My issues with the book stem from the subplots. First, Fiona has a rival at work who steals her ideas and gets credit from the boss. I suppose we've all known someone like this, so it was believable, but I'm never entertained by storylines that turn women into one-dimensional villains, which this subplot did. Second, Fiona and Dex take sexy photos of one another, and those photos get out, and as always happens, Fiona is the one to bear the brunt of the public scandal. Dex is mostly pretty stand-up about that, until, suddenly, he isn't. Again, I found that plot twist believable but disappointing: I just wish the book hadn't gone there.

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review 2015-10-25 19:34
Infodumps All Over
Carry On - Rainbow Rowell

Rainbow Rowell's stellar writing makes her books auto-buys for me, though her stories often leave me unsatisfied or disappointed in some way. This is the worst of the lot so far, and honestly, I probably should have known better. I read Fangirl (and enjoyed it, except I was disappointed by the too-hasty ending), but I remember being a little bored by the excerpts from the Simon Snow fan fiction (Simon Snow is a British orphan who gets admitted to a boarding school for magic kids when he's 11. Sound familiar?) that the protagonist in Fangirl, Cath, wrote so feverishly. 

 

Carry On is Rainbow Rowell's attempt to give Simon and his roommate, Baz, the story they didn't get in Fangirl, having been only a subplot in that book. One needn't read Fangirl first; frankly, having read Fangirl didn't keep me from feeling lost here. The main problem with Carry On is that it's like very like the Harry Potter series, but only the final book. Like Harry Potter, the premise is that Simon and friends have been at school for years, having adventures and quests each year, but rather than writing all of these stories, Rowell only writes the last year, and all of the backstory, all of the character development, all of the buildup to the final confrontation, is summarized in clunky infodumps throughout the narrative. It doesn't work. I didn't know the characters well enough to root for them or care about them, and the main characters, especially Baz and Angela, I flat-out didn't like. 

 

As for the romance

between Baz and Simon

(spoiler show)

, I wasn't feeling it. It's not the gay aspect (I'm bisexual, married to a woman, so generally I'm thrilled that teen literature deals more openly with GLBT themes and issues than when I was a kid); it's that I didn't feel invested in the characters, and their romance came on so suddenly and with so little introspection or development, it just didn't resonate with me.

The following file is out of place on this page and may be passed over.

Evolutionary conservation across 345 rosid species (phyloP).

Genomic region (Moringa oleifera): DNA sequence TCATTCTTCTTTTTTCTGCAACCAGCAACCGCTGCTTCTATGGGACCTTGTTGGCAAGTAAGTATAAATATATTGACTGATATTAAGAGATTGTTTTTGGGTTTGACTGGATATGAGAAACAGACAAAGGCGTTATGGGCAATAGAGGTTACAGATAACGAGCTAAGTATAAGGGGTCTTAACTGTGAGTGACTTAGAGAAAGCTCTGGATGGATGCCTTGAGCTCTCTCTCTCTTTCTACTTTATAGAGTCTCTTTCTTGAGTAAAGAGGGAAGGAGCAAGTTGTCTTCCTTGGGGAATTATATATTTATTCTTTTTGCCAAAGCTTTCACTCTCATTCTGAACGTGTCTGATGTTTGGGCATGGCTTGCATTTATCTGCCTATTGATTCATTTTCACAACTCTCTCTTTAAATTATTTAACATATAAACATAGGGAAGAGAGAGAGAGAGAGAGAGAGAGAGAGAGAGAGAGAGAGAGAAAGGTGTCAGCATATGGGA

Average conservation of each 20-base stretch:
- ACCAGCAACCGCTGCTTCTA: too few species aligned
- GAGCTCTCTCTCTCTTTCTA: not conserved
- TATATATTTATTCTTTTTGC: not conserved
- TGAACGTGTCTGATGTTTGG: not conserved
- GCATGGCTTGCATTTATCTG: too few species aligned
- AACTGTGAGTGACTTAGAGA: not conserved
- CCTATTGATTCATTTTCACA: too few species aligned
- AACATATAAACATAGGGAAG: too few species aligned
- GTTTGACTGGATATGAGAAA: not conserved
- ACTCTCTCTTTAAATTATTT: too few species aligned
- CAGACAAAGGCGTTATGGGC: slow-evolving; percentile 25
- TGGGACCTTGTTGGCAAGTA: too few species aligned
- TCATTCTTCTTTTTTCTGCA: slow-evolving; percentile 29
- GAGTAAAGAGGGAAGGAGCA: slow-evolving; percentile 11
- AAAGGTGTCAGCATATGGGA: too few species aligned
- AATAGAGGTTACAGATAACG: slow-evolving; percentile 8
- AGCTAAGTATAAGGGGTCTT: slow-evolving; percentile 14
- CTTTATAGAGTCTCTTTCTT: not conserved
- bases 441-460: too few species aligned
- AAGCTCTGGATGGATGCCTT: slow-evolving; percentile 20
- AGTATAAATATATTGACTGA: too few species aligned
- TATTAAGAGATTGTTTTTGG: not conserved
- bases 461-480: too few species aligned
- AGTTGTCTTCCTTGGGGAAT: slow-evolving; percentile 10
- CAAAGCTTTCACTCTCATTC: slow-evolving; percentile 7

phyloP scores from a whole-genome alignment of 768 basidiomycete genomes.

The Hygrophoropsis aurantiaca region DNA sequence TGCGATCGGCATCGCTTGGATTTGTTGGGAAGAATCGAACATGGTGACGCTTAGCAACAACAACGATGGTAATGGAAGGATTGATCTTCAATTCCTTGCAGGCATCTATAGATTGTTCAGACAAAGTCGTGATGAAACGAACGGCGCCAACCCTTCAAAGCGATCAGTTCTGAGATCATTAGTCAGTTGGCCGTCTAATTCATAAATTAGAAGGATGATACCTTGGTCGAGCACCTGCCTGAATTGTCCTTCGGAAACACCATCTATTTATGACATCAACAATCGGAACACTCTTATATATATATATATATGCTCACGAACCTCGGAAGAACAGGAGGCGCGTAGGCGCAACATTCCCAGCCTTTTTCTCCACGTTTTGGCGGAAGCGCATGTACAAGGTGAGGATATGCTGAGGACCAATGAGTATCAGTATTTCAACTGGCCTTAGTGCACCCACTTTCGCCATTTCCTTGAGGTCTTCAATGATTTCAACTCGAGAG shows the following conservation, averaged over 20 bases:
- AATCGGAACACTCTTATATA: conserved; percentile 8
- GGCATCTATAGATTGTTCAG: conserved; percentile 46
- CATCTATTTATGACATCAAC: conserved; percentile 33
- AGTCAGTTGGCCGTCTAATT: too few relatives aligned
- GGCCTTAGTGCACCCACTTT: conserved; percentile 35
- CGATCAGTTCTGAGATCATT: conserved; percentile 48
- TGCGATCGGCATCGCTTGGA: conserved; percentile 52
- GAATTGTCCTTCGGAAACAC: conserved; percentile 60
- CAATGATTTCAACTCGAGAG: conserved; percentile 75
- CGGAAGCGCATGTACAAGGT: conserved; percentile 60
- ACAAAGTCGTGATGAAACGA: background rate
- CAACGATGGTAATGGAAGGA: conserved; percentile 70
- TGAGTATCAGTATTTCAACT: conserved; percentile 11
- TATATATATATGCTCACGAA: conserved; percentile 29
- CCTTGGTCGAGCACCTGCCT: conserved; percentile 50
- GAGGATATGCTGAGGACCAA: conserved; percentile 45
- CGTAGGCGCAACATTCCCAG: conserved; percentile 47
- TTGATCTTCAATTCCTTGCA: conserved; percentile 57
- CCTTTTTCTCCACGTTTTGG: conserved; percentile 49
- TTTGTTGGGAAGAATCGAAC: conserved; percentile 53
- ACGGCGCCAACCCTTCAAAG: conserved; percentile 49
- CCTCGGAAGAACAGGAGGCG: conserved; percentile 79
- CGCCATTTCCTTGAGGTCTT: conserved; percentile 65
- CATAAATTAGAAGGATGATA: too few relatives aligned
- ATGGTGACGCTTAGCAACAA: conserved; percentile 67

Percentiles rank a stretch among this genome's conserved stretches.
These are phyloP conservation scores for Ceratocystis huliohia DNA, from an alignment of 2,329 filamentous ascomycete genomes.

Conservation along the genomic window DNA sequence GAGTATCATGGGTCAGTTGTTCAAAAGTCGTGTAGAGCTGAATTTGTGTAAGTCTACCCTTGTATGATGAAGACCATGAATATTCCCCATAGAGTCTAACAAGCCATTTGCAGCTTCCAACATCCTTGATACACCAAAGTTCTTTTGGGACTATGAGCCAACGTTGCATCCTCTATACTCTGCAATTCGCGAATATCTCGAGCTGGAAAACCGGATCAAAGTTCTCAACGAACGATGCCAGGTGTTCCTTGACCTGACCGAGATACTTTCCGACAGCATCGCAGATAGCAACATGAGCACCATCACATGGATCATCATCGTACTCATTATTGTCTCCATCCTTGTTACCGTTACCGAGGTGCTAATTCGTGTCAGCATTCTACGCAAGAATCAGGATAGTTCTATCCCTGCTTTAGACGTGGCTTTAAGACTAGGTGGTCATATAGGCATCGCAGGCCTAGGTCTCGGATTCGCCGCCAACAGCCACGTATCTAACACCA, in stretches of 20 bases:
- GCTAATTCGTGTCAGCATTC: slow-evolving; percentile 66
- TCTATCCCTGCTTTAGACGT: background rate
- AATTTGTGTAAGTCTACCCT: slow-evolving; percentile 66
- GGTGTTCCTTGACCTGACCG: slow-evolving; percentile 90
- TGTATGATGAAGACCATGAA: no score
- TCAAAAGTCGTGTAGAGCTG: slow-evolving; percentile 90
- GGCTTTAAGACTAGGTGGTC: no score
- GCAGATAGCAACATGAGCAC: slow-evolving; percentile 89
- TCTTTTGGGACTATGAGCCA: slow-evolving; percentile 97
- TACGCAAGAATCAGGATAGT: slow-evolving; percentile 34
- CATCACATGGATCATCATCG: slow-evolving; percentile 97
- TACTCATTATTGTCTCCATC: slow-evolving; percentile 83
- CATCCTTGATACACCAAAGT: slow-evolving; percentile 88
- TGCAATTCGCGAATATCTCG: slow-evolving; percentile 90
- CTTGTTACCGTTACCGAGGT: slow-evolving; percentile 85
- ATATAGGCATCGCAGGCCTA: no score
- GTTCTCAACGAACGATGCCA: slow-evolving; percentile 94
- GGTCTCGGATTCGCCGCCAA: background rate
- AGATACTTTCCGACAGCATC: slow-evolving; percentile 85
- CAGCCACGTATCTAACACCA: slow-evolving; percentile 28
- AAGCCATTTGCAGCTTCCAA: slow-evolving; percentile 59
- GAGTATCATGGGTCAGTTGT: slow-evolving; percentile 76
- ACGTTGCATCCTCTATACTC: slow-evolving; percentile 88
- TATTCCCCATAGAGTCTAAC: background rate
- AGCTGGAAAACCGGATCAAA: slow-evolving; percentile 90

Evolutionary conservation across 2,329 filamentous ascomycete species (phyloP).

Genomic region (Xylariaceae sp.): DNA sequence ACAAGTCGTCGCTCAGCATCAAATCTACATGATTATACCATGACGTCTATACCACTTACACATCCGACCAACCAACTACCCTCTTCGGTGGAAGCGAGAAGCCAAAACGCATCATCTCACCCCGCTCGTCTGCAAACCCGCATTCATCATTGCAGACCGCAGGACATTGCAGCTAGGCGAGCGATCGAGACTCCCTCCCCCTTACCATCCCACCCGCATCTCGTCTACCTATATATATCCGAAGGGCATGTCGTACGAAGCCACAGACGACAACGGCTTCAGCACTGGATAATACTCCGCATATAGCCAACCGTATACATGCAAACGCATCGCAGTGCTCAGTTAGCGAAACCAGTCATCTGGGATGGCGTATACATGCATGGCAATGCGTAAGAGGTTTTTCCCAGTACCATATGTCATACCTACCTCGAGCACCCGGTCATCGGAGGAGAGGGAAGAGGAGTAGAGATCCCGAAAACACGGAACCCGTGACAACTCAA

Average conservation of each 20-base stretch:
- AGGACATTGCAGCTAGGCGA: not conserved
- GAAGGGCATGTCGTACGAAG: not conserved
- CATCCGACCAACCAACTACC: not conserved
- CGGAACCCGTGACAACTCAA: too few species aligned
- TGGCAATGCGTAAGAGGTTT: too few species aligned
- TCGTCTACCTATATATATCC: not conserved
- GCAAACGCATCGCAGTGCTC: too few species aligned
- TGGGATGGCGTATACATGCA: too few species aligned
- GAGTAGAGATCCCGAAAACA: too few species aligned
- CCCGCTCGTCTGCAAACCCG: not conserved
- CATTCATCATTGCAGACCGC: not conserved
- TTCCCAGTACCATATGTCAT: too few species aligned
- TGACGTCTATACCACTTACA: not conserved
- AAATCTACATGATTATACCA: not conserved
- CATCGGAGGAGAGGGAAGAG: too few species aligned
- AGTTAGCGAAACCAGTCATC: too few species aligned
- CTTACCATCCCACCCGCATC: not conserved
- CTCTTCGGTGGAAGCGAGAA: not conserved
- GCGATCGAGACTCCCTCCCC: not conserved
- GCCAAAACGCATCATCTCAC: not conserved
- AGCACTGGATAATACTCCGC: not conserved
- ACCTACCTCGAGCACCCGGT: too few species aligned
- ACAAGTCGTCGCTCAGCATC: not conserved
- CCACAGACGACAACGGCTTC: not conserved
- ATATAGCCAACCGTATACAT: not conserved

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review 2015-04-21 15:47
Too Tangled in Guilt to Talk Things Through
Shooting for the Stars - Sarina Bowen

This third entry in Sarina Bowen's Gravity series is more a companion to book two, Falling from the Sky, than a sequel to it. Falling from the Sky was about champion snowboarder Hank Lazarus's recovery from a spinal injury that cost him the use of his legs, and his romance with his doctor, Hallie Anders. Shooting for the Stars tells the story of Hank's sister, Stella, and his best friend, Bear, who are sharing a post-coital hot tub when the call comes about Hank's fall. The timing could not be worse, and Stella's and Bear's guilt and grief for Hank get all tangled up in their guilt over their illicit one-night stand, and for most of the book, the two of them are too emotionally twisted up to talk to each other. The conflict is heartfelt and well written, but I didn't love this book because, as understandable as their separation is, I was frustrated (as I usually am) by plot conflict stemming from the protagonists' failure to talk to each other. Bear and Stella kept missing each other, even when they did try to talk, mostly because Bear can just be an emotionally stunted blockhead.

 

Still, it was a quick, entertaining read, and I liked it even if it's not my favorite Sarina Bowen to date.